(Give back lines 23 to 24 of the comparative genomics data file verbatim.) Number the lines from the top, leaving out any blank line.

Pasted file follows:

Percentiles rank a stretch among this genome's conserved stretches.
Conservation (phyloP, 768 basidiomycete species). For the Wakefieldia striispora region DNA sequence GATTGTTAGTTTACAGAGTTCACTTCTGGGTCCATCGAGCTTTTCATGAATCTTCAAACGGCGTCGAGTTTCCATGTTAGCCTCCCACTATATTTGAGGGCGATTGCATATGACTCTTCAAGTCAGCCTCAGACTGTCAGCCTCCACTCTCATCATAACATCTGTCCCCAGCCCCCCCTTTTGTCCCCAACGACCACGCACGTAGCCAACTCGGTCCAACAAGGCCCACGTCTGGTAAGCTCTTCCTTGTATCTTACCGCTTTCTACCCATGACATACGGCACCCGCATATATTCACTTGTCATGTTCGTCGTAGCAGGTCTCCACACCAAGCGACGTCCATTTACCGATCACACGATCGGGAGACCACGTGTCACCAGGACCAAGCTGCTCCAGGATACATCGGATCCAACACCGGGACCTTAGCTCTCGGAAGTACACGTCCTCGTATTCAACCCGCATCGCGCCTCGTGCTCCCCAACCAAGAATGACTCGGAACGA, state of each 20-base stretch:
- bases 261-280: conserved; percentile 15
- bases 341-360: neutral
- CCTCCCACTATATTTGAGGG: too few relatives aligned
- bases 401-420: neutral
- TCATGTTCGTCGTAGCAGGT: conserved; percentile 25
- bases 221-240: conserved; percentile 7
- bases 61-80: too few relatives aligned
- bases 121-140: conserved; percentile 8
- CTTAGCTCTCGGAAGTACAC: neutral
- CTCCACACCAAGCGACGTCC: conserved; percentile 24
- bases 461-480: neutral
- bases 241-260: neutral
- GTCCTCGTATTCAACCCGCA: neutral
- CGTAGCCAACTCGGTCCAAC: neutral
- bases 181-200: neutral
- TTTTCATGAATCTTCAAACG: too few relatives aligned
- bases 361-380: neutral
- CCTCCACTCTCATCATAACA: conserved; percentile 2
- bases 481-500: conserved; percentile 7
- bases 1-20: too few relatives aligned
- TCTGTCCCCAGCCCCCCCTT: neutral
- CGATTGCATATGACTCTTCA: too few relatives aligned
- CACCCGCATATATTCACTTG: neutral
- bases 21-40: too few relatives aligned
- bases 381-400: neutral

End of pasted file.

- TCTGTCCCCAGCCCCCCCTT: neutral
- CGATTGCATATGACTCTTCA: too few relatives aligned